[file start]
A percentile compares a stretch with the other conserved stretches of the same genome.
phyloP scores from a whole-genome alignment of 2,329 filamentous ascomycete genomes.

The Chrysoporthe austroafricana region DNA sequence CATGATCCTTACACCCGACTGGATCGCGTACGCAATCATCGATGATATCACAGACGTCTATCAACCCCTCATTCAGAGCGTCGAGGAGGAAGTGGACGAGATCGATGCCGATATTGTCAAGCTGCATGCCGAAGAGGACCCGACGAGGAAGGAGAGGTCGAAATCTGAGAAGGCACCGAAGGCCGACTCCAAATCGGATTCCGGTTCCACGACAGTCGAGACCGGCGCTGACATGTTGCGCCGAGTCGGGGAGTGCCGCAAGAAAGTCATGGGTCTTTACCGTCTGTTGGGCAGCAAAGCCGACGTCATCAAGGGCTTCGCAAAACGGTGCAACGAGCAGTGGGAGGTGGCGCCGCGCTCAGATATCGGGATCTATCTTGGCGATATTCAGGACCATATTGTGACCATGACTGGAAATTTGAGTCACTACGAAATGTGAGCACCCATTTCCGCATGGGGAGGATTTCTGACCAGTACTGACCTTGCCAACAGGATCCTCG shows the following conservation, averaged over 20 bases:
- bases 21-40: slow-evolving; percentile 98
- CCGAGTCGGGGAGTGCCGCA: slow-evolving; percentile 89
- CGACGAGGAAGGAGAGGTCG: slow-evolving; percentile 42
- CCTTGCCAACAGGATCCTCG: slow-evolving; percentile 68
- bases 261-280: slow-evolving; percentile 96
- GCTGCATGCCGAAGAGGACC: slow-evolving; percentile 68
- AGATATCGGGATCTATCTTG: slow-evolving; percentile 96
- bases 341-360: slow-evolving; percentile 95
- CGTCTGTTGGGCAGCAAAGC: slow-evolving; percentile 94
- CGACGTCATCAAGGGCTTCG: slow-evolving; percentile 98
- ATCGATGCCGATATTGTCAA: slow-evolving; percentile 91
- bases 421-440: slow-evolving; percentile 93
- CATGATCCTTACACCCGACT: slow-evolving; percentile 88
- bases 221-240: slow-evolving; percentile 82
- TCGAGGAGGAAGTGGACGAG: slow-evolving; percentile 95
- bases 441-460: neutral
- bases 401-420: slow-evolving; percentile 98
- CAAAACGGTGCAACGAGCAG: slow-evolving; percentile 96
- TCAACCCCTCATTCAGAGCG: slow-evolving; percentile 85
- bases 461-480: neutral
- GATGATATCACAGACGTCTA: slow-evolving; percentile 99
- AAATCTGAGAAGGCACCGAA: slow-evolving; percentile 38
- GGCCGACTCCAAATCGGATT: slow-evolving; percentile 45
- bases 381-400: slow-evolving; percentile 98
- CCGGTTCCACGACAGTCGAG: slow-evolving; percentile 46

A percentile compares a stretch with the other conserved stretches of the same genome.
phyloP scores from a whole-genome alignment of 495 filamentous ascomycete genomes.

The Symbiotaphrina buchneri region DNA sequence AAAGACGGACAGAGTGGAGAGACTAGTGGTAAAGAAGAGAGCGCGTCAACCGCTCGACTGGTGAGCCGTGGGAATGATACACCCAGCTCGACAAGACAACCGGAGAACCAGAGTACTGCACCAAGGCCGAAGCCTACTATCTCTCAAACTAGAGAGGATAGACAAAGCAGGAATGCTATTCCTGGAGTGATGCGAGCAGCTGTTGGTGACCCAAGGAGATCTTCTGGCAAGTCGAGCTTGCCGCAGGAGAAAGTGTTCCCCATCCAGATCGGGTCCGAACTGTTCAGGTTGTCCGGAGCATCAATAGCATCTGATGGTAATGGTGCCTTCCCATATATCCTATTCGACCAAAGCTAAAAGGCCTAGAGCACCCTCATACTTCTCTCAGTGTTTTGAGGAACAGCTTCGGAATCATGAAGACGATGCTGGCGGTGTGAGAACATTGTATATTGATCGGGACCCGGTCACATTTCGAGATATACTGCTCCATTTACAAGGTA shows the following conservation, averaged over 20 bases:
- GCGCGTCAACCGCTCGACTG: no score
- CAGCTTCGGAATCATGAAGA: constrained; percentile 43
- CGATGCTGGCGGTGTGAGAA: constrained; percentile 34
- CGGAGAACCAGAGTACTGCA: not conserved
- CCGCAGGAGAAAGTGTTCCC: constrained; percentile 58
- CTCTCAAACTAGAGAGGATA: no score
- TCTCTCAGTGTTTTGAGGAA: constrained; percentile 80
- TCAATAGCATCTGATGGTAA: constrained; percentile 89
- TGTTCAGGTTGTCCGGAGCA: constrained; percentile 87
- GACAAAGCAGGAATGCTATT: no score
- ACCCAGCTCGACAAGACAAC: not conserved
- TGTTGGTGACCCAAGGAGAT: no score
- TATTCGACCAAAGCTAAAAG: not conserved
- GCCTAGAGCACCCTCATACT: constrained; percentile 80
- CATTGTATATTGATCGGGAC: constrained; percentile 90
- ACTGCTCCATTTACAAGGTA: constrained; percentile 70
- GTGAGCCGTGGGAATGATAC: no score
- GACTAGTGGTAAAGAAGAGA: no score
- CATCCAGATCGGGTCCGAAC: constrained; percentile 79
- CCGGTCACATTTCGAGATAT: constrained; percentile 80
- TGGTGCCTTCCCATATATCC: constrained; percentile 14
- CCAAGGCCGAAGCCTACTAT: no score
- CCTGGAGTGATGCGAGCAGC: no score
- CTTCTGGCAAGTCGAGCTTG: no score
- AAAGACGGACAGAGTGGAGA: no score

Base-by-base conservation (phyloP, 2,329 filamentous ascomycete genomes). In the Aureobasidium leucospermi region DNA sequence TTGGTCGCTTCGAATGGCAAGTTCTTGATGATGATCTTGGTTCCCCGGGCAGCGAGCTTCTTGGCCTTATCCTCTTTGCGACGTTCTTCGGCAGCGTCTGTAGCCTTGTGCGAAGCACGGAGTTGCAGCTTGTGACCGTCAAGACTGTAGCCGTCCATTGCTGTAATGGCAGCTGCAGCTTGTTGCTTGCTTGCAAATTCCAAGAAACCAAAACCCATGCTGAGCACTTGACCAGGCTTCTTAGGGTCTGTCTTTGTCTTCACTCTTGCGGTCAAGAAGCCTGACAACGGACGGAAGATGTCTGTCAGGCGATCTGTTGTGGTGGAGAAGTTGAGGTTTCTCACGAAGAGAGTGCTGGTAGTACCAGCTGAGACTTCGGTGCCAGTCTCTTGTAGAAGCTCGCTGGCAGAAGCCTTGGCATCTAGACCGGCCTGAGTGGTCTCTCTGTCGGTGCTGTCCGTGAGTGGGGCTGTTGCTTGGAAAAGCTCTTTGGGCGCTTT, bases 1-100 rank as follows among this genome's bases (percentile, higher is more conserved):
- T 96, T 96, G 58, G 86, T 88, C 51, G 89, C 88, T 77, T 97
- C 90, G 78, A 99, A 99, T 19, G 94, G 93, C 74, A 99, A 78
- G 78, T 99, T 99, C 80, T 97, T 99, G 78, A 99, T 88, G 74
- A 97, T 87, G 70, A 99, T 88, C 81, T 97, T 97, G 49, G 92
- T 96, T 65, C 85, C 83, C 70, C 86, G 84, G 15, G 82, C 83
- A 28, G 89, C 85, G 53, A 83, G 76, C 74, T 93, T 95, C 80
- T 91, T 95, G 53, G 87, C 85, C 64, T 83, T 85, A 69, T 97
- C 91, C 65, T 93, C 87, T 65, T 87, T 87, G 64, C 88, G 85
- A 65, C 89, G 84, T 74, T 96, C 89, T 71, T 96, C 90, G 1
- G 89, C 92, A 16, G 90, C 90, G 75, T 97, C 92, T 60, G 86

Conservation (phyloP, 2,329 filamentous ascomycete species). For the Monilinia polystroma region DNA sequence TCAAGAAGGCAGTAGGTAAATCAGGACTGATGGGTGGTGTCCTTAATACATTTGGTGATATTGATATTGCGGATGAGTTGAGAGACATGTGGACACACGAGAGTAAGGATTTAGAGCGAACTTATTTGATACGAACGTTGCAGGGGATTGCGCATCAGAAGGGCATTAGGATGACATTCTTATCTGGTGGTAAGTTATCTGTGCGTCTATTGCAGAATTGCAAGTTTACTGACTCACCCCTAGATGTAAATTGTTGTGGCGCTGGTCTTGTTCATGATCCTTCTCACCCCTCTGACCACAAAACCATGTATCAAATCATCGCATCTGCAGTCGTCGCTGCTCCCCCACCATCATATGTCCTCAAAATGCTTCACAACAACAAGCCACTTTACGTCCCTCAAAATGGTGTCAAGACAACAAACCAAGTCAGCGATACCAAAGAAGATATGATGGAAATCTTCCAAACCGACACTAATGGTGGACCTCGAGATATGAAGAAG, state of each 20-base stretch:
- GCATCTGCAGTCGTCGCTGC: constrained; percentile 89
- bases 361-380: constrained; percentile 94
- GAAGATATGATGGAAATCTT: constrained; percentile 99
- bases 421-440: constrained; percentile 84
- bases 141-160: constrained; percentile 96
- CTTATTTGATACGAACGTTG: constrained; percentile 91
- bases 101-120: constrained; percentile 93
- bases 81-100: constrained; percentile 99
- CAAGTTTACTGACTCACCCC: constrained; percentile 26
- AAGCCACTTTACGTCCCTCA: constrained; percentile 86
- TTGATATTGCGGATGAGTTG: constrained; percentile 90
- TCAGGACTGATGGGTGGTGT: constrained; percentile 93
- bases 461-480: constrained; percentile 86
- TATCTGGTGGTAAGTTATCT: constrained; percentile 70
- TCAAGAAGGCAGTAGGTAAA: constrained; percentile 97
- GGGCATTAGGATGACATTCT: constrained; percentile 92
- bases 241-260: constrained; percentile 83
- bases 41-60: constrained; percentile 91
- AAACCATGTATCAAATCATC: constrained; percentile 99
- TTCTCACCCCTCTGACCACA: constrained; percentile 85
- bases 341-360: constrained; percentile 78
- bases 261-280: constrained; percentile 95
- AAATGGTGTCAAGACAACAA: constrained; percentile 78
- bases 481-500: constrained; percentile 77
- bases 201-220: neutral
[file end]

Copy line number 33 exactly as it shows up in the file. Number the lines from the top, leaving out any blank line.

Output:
- CAGCTTCGGAATCATGAAGA: constrained; percentile 43